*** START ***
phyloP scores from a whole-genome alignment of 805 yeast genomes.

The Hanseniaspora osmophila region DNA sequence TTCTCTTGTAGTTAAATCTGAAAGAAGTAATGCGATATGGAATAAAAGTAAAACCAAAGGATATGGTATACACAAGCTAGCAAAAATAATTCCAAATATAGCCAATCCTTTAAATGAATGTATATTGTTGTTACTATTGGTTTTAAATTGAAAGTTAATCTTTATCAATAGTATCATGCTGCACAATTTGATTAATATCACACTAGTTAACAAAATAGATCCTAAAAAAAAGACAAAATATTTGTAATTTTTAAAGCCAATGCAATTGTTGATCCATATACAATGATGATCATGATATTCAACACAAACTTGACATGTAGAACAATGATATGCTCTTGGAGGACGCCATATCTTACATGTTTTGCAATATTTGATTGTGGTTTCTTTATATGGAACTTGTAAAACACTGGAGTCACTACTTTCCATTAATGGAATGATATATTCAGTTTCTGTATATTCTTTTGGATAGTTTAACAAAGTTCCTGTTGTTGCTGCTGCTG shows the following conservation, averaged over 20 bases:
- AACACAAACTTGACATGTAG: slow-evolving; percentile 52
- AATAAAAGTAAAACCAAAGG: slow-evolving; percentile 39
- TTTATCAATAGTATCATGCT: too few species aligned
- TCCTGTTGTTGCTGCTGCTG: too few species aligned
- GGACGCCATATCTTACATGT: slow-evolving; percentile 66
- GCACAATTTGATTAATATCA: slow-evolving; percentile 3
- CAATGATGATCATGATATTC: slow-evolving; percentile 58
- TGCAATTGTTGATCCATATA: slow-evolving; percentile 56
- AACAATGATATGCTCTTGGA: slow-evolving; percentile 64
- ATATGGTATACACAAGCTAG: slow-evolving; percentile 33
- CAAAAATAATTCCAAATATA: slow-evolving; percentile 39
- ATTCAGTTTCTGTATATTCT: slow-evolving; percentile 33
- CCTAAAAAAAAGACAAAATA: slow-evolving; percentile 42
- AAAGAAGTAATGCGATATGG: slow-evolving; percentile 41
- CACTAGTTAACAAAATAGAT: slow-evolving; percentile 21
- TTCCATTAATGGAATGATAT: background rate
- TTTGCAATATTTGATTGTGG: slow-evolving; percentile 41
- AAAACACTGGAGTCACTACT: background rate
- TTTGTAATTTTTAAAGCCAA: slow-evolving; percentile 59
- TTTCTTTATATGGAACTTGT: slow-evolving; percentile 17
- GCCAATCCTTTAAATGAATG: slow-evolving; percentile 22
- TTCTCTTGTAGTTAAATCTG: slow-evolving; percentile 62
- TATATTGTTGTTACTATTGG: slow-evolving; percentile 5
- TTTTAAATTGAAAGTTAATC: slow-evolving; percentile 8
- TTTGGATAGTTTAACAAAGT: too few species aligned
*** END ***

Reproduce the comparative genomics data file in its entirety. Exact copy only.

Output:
phyloP scores from a whole-genome alignment of 805 yeast genomes.

The Hanseniaspora osmophila region DNA sequence TTCTCTTGTAGTTAAATCTGAAAGAAGTAATGCGATATGGAATAAAAGTAAAACCAAAGGATATGGTATACACAAGCTAGCAAAAATAATTCCAAATATAGCCAATCCTTTAAATGAATGTATATTGTTGTTACTATTGGTTTTAAATTGAAAGTTAATCTTTATCAATAGTATCATGCTGCACAATTTGATTAATATCACACTAGTTAACAAAATAGATCCTAAAAAAAAGACAAAATATTTGTAATTTTTAAAGCCAATGCAATTGTTGATCCATATACAATGATGATCATGATATTCAACACAAACTTGACATGTAGAACAATGATATGCTCTTGGAGGACGCCATATCTTACATGTTTTGCAATATTTGATTGTGGTTTCTTTATATGGAACTTGTAAAACACTGGAGTCACTACTTTCCATTAATGGAATGATATATTCAGTTTCTGTATATTCTTTTGGATAGTTTAACAAAGTTCCTGTTGTTGCTGCTGCTG shows the following conservation, averaged over 20 bases:
- AACACAAACTTGACATGTAG: slow-evolving; percentile 52
- AATAAAAGTAAAACCAAAGG: slow-evolving; percentile 39
- TTTATCAATAGTATCATGCT: too few species aligned
- TCCTGTTGTTGCTGCTGCTG: too few species aligned
- GGACGCCATATCTTACATGT: slow-evolving; percentile 66
- GCACAATTTGATTAATATCA: slow-evolving; percentile 3
- CAATGATGATCATGATATTC: slow-evolving; percentile 58
- TGCAATTGTTGATCCATATA: slow-evolving; percentile 56
- AACAATGATATGCTCTTGGA: slow-evolving; percentile 64
- ATATGGTATACACAAGCTAG: slow-evolving; percentile 33
- CAAAAATAATTCCAAATATA: slow-evolving; percentile 39
- ATTCAGTTTCTGTATATTCT: slow-evolving; percentile 33
- CCTAAAAAAAAGACAAAATA: slow-evolving; percentile 42
- AAAGAAGTAATGCGATATGG: slow-evolving; percentile 41
- CACTAGTTAACAAAATAGAT: slow-evolving; percentile 21
- TTCCATTAATGGAATGATAT: background rate
- TTTGCAATATTTGATTGTGG: slow-evolving; percentile 41
- AAAACACTGGAGTCACTACT: background rate
- TTTGTAATTTTTAAAGCCAA: slow-evolving; percentile 59
- TTTCTTTATATGGAACTTGT: slow-evolving; percentile 17
- GCCAATCCTTTAAATGAATG: slow-evolving; percentile 22
- TTCTCTTGTAGTTAAATCTG: slow-evolving; percentile 62
- TATATTGTTGTTACTATTGG: slow-evolving; percentile 5
- TTTTAAATTGAAAGTTAATC: slow-evolving; percentile 8
- TTTGGATAGTTTAACAAAGT: too few species aligned